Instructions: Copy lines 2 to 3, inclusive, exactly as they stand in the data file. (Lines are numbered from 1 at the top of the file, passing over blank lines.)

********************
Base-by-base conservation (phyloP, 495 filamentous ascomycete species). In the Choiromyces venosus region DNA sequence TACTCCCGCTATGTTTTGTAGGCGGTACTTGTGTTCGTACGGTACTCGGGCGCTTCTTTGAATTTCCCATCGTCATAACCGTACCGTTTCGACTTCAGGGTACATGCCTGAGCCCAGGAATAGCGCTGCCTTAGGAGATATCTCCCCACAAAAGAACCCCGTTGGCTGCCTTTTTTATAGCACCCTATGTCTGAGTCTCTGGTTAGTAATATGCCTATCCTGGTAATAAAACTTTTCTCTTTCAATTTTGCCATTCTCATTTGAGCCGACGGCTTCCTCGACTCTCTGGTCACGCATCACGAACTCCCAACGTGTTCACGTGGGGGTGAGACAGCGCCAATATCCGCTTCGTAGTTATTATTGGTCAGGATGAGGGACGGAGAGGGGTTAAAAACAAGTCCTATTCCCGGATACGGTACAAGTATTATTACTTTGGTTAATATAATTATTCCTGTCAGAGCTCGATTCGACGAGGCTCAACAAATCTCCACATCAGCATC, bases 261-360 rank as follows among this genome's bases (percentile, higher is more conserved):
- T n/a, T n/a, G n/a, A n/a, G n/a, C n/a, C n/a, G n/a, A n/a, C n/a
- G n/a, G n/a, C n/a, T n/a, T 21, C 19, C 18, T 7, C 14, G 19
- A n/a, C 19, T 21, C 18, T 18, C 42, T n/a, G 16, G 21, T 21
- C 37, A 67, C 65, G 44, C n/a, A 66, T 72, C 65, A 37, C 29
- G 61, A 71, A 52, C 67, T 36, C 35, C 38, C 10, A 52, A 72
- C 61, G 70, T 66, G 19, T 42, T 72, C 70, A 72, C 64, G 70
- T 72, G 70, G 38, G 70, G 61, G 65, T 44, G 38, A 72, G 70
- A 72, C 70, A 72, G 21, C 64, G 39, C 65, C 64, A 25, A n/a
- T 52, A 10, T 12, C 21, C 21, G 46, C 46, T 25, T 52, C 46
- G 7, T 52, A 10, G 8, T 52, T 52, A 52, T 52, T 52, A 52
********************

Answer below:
- T n/a, T n/a, G n/a, A n/a, G n/a, C n/a, C n/a, G n/a, A n/a, C n/a
- G n/a, G n/a, C n/a, T n/a, T 21, C 19, C 18, T 7, C 14, G 19